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The glandular balsam : a therophyte

Therophytes ( ancient Greek θέρος théros 'summer, summer heat, warmth' and φυτόν phyton 'plant') are herbaceous plant species with a short lifespan that survive an unfavorable season (winter or dry season) as seeds in the soil. The term was coined in 1905 by Christen Raunkiær .

Therophytes exist as annual or biennial plants . The seeds are very cold-resistant due to their very low water content.

Corn poppy ( Papaver rhoeas ) is an example of this type of life. Corn poppy usually occurs every two years ( winter annual ), but can also occur one year ( summer annual ).

Annual therophytes are often found as part of ruderal vegetation .

See also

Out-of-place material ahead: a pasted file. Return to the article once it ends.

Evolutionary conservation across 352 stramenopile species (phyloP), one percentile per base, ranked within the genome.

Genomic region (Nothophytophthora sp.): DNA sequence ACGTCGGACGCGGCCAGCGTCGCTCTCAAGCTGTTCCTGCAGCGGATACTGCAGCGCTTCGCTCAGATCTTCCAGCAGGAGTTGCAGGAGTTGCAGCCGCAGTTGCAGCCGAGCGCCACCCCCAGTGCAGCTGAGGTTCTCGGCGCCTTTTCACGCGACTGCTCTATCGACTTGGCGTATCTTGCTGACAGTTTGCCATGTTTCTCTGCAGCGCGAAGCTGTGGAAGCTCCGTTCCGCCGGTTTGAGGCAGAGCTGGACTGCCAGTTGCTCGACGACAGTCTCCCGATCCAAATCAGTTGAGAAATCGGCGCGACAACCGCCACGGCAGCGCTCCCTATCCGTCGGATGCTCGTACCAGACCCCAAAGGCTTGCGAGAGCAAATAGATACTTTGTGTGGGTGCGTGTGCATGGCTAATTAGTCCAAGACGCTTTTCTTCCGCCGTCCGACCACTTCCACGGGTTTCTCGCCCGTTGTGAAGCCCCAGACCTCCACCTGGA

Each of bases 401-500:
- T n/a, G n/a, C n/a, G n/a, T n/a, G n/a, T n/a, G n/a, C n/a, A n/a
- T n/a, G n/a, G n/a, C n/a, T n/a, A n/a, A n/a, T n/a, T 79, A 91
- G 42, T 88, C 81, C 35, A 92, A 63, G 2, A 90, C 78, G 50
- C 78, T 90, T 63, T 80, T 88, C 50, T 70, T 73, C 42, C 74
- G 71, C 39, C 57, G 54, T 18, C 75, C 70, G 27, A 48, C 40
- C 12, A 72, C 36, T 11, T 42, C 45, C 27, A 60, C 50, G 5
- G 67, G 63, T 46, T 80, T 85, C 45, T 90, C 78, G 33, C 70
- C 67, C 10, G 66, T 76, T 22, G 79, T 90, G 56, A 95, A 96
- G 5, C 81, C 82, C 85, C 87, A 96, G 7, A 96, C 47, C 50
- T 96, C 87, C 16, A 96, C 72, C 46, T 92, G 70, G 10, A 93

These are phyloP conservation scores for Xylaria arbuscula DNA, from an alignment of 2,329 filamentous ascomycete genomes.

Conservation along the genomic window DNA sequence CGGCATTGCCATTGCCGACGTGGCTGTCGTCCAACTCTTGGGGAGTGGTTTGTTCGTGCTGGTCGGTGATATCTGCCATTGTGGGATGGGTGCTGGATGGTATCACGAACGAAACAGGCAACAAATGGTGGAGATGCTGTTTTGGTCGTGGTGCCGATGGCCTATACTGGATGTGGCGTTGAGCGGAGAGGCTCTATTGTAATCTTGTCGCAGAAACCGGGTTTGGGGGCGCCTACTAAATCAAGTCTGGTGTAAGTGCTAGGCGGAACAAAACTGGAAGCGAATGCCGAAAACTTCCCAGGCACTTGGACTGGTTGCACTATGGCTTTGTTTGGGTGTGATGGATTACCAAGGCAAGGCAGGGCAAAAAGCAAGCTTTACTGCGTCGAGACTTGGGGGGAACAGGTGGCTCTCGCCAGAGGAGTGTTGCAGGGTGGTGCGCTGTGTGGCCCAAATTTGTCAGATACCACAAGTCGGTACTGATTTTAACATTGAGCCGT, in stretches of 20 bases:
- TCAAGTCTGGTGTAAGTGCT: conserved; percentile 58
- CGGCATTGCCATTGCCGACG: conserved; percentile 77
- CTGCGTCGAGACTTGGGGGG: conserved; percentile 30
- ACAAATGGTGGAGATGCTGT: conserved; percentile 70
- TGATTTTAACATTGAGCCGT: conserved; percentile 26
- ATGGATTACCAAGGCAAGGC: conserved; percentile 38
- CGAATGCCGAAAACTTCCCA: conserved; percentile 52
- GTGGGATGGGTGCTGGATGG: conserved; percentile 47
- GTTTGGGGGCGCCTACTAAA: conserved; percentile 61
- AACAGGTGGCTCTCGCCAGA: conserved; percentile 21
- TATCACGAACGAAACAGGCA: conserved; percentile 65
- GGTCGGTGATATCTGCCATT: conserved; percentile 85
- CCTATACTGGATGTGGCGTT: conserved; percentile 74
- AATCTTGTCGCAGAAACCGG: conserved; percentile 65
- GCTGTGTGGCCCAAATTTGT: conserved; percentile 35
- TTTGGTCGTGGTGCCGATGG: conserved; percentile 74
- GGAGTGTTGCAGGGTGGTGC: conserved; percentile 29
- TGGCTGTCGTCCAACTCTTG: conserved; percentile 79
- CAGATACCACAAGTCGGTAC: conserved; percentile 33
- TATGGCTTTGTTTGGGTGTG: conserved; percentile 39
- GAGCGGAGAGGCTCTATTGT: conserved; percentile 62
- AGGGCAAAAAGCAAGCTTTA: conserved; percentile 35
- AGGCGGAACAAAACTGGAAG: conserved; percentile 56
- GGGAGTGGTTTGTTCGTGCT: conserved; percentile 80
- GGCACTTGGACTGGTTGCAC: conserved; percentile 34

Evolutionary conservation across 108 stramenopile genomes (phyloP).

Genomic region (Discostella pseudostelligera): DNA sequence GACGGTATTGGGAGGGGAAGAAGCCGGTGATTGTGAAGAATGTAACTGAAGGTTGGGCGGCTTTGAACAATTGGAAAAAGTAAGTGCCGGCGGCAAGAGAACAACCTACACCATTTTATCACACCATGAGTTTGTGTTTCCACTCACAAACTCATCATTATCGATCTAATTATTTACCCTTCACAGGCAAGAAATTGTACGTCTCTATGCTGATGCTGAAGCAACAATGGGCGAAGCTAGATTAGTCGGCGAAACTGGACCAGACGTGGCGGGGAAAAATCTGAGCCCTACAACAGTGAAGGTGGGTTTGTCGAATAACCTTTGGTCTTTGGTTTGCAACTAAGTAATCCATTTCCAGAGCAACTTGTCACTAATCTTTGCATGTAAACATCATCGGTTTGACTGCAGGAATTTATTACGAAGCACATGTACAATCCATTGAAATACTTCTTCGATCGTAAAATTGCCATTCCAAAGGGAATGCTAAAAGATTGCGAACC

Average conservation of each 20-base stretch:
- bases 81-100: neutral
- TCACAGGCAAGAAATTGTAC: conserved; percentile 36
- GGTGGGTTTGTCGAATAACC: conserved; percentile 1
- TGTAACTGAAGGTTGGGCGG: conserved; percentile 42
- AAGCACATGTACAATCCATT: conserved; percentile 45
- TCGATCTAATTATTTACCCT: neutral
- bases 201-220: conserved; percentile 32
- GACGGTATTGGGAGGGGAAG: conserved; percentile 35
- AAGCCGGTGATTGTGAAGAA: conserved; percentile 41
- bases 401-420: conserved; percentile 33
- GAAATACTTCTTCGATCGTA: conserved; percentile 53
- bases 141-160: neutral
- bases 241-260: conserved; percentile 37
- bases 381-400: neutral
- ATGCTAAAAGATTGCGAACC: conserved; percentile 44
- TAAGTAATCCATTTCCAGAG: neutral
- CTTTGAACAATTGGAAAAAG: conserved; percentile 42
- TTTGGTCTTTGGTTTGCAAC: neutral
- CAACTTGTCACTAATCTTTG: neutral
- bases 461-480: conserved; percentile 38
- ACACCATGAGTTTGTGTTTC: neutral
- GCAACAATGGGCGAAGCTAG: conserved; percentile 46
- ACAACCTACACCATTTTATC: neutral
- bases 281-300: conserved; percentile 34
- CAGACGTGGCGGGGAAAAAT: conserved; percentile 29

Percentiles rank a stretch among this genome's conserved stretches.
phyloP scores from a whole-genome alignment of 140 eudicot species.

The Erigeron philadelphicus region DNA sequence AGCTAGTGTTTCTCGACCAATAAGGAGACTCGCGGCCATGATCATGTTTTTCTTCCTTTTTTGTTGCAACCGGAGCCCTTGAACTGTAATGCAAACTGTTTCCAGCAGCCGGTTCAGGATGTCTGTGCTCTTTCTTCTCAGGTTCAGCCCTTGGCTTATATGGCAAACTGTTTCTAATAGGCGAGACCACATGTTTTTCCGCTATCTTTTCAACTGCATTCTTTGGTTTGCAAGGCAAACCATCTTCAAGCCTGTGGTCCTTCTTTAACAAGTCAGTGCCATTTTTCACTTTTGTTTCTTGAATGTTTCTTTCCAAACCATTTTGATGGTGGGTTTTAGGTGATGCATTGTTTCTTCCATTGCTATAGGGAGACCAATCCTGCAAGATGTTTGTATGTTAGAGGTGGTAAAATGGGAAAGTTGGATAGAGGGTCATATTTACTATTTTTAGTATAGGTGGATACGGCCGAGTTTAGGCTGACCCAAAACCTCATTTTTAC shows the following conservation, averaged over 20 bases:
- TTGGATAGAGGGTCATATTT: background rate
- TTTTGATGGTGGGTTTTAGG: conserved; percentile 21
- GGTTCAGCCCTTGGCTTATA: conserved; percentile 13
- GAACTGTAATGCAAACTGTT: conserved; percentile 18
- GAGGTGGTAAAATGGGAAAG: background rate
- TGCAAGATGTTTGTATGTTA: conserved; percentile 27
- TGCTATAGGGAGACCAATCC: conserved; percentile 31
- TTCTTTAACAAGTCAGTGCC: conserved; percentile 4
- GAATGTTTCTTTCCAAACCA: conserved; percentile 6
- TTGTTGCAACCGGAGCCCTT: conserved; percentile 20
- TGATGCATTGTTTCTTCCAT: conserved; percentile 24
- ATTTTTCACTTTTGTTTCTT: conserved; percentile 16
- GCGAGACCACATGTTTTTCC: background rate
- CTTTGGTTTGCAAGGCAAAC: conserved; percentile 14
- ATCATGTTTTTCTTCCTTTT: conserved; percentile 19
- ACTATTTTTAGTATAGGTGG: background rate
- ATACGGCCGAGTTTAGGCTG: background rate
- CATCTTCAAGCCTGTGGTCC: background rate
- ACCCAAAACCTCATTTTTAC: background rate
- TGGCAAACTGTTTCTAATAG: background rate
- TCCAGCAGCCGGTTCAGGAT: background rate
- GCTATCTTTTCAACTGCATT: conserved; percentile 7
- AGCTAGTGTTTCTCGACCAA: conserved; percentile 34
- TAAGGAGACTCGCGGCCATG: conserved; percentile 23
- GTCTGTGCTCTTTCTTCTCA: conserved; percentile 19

Individual evidence

  1. a b Gerhard Wagenitz : Dictionary of Botany. Morphology, anatomy, taxonomy, evolution. With English-German and French-German registers . 2nd expanded edition. Nikol, Hamburg 2008, ISBN 978-3-937872-94-0 , pp. 328 (licensed edition 2003).
  2. ^ Andreas Bresinsky , Christian Körner , Joachim W. Kadereit , Gunther Neuhaus , Uwe Sonnewald : Textbook of Botany . Founded by Eduard Strasburger . 36th edition. Spektrum Akademischer Verlag, Heidelberg 2008, ISBN 978-3-8274-1455-7 , p. 168 .